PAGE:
5, 4, 3. How I choose my books star rating





I think of a five-star book as one I couldn’t put down, I didn’t put down, and finished in one sitting. A five-star book is one that put me through the emotional wringer and left me leaving all emosh when I closed its cover. A five-star book is one I am still thinking about three days later, like a half remembered dream some details are hazy others as clear as mud. I would reread a five-star book.

A four-star book can be just the same as a five-star book in certain aspects, but more of a sporadic read, with less of the emotional wringer and more a huh ok. I wouldn’t necessarily want to read a four-star book again. If I had purchased the book it might be put on the pile heading to the charity shop at some stage. (Not really. I’m a book hoarder)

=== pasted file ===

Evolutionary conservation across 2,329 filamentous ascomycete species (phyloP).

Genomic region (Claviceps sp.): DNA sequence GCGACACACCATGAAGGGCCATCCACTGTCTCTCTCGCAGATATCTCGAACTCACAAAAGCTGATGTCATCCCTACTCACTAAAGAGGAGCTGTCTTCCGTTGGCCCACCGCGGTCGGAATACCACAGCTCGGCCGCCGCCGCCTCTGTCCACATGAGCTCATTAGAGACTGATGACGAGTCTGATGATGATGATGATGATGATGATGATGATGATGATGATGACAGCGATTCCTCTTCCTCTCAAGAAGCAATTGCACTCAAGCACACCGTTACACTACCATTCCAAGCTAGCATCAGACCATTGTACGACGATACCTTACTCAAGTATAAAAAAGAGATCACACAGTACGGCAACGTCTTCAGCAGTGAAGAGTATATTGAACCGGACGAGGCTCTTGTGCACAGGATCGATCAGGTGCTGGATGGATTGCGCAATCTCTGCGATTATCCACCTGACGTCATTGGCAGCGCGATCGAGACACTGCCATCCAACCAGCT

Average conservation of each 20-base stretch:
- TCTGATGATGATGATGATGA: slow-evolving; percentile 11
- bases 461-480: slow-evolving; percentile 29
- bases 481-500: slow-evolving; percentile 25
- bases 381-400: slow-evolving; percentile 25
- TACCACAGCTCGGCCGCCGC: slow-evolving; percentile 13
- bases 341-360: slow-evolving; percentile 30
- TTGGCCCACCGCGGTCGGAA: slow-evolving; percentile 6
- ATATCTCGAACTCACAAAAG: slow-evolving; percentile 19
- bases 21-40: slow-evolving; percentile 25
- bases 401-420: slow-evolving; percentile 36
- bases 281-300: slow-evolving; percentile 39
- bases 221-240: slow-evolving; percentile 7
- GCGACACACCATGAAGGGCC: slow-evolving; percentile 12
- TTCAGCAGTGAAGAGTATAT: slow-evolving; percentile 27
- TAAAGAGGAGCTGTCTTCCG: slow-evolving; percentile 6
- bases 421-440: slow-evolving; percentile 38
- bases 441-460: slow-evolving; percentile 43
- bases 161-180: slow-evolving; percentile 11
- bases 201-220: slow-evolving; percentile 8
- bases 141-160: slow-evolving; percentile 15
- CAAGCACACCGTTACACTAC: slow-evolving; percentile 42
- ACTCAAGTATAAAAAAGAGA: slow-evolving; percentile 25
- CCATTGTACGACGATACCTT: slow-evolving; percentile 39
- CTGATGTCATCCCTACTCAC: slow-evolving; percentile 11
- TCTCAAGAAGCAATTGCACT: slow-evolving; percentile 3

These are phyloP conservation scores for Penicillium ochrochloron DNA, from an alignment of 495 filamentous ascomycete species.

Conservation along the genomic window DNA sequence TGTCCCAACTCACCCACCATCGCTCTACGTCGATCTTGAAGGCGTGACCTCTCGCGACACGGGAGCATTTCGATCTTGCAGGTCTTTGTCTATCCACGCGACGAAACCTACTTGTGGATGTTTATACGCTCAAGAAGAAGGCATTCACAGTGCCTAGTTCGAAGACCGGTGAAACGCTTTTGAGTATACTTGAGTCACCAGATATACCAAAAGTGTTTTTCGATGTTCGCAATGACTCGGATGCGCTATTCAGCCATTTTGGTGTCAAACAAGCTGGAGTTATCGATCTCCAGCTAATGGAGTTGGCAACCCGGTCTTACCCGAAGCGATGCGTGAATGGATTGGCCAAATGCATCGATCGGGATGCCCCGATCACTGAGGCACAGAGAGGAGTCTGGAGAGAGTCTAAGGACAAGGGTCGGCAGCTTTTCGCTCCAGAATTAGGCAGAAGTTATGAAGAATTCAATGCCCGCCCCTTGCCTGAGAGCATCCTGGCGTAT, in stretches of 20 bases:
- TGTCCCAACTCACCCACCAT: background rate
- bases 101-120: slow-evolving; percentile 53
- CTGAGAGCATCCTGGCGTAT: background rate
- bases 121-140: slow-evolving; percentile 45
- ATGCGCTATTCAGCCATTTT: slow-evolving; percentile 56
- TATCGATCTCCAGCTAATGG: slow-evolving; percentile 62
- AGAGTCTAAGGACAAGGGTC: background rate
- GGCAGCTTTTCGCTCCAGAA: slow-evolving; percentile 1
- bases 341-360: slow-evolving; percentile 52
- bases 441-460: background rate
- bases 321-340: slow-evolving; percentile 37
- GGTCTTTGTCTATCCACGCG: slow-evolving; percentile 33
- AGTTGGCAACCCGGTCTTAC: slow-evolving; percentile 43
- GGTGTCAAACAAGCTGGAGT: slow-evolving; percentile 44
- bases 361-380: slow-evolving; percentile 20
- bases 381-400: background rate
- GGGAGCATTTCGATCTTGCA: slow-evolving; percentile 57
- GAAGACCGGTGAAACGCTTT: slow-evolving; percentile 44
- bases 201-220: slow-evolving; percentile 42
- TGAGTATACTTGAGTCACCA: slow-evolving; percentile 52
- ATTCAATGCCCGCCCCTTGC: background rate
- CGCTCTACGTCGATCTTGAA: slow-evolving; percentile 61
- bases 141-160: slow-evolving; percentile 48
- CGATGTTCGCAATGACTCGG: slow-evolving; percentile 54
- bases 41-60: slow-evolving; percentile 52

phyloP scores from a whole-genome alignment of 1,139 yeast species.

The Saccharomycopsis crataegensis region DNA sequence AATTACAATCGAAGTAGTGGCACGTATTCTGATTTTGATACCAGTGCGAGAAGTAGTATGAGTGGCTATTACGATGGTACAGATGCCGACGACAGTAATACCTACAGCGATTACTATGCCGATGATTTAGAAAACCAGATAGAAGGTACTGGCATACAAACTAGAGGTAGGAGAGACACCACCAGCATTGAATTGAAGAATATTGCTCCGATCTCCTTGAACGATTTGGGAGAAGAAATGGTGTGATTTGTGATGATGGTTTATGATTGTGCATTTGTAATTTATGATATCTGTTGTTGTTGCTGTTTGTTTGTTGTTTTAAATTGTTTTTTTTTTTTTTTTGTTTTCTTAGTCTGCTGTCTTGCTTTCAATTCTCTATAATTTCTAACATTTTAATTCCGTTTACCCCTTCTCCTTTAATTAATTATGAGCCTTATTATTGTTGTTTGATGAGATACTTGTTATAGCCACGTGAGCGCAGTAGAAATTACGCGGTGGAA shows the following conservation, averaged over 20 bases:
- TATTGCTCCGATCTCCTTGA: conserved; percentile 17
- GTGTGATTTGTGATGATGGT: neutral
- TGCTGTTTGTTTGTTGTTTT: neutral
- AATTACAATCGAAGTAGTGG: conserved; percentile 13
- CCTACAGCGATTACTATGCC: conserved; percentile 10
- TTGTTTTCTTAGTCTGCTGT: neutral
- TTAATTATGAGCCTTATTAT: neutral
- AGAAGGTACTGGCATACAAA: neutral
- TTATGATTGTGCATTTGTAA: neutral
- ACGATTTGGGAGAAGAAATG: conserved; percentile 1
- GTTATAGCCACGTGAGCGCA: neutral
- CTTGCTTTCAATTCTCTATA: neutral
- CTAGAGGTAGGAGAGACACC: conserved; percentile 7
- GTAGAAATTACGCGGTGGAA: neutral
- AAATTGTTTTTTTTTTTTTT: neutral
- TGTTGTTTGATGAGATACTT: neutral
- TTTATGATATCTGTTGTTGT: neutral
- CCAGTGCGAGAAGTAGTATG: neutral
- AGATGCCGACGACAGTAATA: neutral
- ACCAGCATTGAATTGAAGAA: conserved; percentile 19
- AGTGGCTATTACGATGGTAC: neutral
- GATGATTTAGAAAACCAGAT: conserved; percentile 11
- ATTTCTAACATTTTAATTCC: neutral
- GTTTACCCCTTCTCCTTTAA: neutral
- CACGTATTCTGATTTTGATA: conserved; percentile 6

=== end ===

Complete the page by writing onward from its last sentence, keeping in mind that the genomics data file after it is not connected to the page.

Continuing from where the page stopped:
A three-star book would be one that I found palatable and passable and potentially brilliant but stumbled on a few aspects. I also find three-star books are ones that had a muddled synopsis, totally confused me, and when I read the book it turned out to be the opposite of what the blurb set me up to expect. Also love triangle troupes usually find themselves with three stars. I cannot with love triangles.

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